Oscar Valdez poised to fulfill world title dream
Oscar Valdez is ready to make his move.
The 25-year-old has all the tools to become one of the more recognizable names in the sport. He’s a two-time Olympian from Mexico who speaks fluent English and currently has an unbeaten record of 19-0 with 17 of those victories coming by way of knockout.
By all means, he should be on the fast track to stardom. However, he’s been patiently waiting for his time to shine and he’ll get his first opportunity to become a world champion when he faces Matias Adrian Rueda (26-0, 23 knockouts) for the WBO featherweight title that Vasyl Lomachenko vacated on the undercard of the July 23 pay-per-view clash between Terence Crawford and Viktor Postol.
For all of his patience, he’s earned an opportunity at the spotlight and could be well on his way if he puts together yet another exceptional performance on Saturday night. But that’s almost expected of Valdez these days.
Representing his country on two occasions at the Olympic games – and the only Mexican to ever accomplish the feat twice – certainly won him a following in Mexico. His performances once he decided to turn pro in 2012 have been a mix of deft boxing and exciting brawling. Those that choose to stand in front of Valdez get put down. In his last outing, he ran roughshod over previously unbeaten Evgeny Gradovich and scored a fourth-round knockout back in April on the undercard of the Manny Pacquiao vs. Timothy Bradley fight in Vegas. He raised a few more eyebrows then.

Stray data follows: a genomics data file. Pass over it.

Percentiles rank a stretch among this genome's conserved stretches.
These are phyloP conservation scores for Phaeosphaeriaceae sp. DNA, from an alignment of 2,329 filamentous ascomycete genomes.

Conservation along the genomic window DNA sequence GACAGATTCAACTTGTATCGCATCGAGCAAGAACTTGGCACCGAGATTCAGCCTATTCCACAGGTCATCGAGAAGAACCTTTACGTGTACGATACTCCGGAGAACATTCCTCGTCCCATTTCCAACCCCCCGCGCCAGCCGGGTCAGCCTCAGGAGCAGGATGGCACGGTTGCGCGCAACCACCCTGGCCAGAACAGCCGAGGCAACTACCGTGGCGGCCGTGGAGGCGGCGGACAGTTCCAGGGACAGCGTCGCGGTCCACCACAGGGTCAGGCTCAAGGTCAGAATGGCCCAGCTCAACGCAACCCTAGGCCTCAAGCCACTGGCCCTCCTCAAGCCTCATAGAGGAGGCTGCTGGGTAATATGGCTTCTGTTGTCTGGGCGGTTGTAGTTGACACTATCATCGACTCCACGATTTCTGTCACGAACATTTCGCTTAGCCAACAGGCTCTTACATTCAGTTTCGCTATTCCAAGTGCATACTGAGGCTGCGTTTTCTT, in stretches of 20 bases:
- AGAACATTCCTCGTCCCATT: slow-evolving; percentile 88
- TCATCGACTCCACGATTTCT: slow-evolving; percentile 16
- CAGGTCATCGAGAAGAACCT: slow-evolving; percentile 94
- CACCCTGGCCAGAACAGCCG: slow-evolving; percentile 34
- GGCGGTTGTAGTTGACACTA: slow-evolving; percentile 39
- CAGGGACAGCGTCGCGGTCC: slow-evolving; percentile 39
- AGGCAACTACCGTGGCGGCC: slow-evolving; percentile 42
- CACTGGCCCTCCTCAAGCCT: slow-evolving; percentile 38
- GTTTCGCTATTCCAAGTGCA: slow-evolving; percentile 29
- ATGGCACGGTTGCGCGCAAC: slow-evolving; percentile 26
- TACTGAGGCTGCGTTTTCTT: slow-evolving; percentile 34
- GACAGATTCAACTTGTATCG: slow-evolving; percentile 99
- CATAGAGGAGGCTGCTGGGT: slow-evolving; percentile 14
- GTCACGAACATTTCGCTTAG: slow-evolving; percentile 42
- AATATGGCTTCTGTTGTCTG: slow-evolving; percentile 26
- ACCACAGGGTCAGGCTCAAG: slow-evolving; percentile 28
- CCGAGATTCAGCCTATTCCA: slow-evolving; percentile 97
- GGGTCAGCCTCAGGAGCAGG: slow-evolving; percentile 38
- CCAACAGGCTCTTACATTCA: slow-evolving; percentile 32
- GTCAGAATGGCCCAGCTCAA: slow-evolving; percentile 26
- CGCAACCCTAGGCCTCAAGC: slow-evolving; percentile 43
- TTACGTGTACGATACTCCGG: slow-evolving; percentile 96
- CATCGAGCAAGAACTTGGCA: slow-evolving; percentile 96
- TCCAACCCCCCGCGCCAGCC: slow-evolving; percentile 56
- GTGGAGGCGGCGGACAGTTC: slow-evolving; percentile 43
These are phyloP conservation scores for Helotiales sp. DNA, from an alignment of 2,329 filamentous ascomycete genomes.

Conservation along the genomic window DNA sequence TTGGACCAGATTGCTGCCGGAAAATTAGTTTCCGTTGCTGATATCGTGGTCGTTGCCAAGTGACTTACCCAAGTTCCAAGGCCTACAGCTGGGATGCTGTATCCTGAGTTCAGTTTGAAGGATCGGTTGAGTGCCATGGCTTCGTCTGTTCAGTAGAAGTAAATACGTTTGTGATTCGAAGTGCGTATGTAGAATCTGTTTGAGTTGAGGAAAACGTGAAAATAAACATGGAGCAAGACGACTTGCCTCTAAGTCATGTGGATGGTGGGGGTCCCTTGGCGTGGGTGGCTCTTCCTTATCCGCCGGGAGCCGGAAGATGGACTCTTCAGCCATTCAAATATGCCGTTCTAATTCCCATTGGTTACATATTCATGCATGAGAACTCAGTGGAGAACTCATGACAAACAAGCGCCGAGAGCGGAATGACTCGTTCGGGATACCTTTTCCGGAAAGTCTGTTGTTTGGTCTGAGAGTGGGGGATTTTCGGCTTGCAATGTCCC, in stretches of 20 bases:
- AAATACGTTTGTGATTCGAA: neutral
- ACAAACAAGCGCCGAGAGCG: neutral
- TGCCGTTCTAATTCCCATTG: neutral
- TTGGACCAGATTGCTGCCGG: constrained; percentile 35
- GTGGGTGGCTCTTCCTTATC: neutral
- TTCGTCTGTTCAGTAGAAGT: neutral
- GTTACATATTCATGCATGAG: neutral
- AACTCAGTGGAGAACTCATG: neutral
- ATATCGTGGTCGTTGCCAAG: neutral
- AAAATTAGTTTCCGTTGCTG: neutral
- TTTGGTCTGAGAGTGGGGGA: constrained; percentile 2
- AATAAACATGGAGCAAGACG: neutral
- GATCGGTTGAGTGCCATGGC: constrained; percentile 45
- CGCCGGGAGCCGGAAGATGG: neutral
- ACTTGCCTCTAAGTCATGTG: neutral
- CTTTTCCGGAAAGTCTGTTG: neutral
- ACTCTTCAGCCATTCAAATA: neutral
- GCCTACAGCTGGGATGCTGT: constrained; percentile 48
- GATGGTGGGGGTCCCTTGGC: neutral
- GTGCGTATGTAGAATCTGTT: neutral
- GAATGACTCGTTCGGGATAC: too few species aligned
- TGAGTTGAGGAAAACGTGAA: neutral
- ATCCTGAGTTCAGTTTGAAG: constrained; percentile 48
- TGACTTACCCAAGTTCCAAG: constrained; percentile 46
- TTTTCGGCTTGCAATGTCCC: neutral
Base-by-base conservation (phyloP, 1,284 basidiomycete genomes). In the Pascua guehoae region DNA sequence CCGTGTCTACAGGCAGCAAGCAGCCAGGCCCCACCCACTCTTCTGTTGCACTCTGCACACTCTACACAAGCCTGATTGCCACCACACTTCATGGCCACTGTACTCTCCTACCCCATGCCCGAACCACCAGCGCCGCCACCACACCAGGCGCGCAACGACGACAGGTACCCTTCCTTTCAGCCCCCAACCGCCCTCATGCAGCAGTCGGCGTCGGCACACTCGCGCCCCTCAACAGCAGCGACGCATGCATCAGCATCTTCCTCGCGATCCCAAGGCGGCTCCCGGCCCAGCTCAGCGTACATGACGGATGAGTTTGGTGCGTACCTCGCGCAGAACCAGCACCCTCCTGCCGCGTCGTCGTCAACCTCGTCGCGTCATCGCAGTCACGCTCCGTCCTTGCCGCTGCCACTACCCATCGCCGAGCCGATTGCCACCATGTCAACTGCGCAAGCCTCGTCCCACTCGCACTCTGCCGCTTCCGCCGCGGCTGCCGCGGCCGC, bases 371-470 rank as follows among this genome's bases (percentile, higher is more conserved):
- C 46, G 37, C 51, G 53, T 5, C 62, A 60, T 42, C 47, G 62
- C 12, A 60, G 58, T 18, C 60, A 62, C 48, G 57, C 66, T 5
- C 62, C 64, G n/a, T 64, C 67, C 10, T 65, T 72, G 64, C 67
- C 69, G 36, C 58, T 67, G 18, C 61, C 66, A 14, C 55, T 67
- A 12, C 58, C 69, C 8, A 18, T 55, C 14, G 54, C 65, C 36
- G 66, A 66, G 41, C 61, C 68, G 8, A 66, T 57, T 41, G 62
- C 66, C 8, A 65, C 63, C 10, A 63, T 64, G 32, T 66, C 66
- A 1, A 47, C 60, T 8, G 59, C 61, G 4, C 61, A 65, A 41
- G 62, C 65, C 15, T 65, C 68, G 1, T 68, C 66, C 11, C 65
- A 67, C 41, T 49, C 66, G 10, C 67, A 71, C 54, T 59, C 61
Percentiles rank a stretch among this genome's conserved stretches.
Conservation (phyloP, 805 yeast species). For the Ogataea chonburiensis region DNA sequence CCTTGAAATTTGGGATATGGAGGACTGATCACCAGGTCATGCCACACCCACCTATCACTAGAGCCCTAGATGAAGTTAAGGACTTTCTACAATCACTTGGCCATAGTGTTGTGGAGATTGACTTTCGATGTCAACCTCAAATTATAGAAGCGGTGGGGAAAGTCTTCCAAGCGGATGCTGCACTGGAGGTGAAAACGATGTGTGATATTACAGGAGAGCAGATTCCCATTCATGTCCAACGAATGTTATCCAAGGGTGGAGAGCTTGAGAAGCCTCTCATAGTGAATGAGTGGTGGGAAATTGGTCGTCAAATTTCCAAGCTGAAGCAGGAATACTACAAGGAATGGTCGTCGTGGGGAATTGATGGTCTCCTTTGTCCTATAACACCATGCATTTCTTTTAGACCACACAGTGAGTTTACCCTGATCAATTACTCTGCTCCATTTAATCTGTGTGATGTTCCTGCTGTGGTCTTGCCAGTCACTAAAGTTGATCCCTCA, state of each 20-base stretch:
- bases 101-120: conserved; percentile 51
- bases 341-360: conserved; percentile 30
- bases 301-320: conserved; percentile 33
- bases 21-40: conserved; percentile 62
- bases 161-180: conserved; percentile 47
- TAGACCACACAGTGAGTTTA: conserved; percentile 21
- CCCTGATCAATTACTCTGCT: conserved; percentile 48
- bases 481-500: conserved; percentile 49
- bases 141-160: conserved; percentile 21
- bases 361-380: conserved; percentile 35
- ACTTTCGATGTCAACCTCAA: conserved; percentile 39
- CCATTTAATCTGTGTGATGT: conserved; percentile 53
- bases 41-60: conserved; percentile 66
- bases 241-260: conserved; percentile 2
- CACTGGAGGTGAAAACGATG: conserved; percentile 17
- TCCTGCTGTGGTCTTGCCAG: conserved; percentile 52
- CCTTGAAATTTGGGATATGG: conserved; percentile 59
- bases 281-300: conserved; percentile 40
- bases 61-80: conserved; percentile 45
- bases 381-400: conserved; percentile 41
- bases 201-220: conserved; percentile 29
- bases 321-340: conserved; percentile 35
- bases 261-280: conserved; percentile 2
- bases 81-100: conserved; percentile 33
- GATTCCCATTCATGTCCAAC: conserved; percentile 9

Winning a world title on Saturday would inch him even closer to the recognition he rightfully deserves.
“I’m living every moment and enjoying every day,” said Valdez, who is rated No. 8 at 126 pounds by THE RING, at Thursday’s undercard press conference. “Ever since I was a kid I dreamed about getting the WBO belt and I’m very close to achieving it.”
He has lived up to the hype after being part of a 2012 Olympic class that signed with Top Rank along with Felix Verdejo and Jose Ramirez. Winning a world title would be validation.
In Rueda, Valdez finds an opponent who is also unbeaten but hasn’t fought any recognizable names. Rueda promises to become Argentina’s next superstar with a victory but he has a hell of a task against a fighter just hitting his prime and has shared a ring with some of boxing’s best. Back in 2009, Valdez lost in the World Amateur Championships to Lomachenko, who many think is the greatest amateur fighter of all time. If he could share a ring with Lomachenko, Rueda won’t be much of an issue. He’s certainly not overlooking him, but you had better believe that Valdez isn’t going allow Rueda to defer his dream.
“I have nothing but respect for Rueda but when we get in the ring we’re going to try and knock each other’s heads off,” he said. “I’m going to do whatever I can to bring the belt back to Mexico.”
He has the opportunity to make a statement on Saturday and continue his quest to become one of boxing’s next wave of superstars.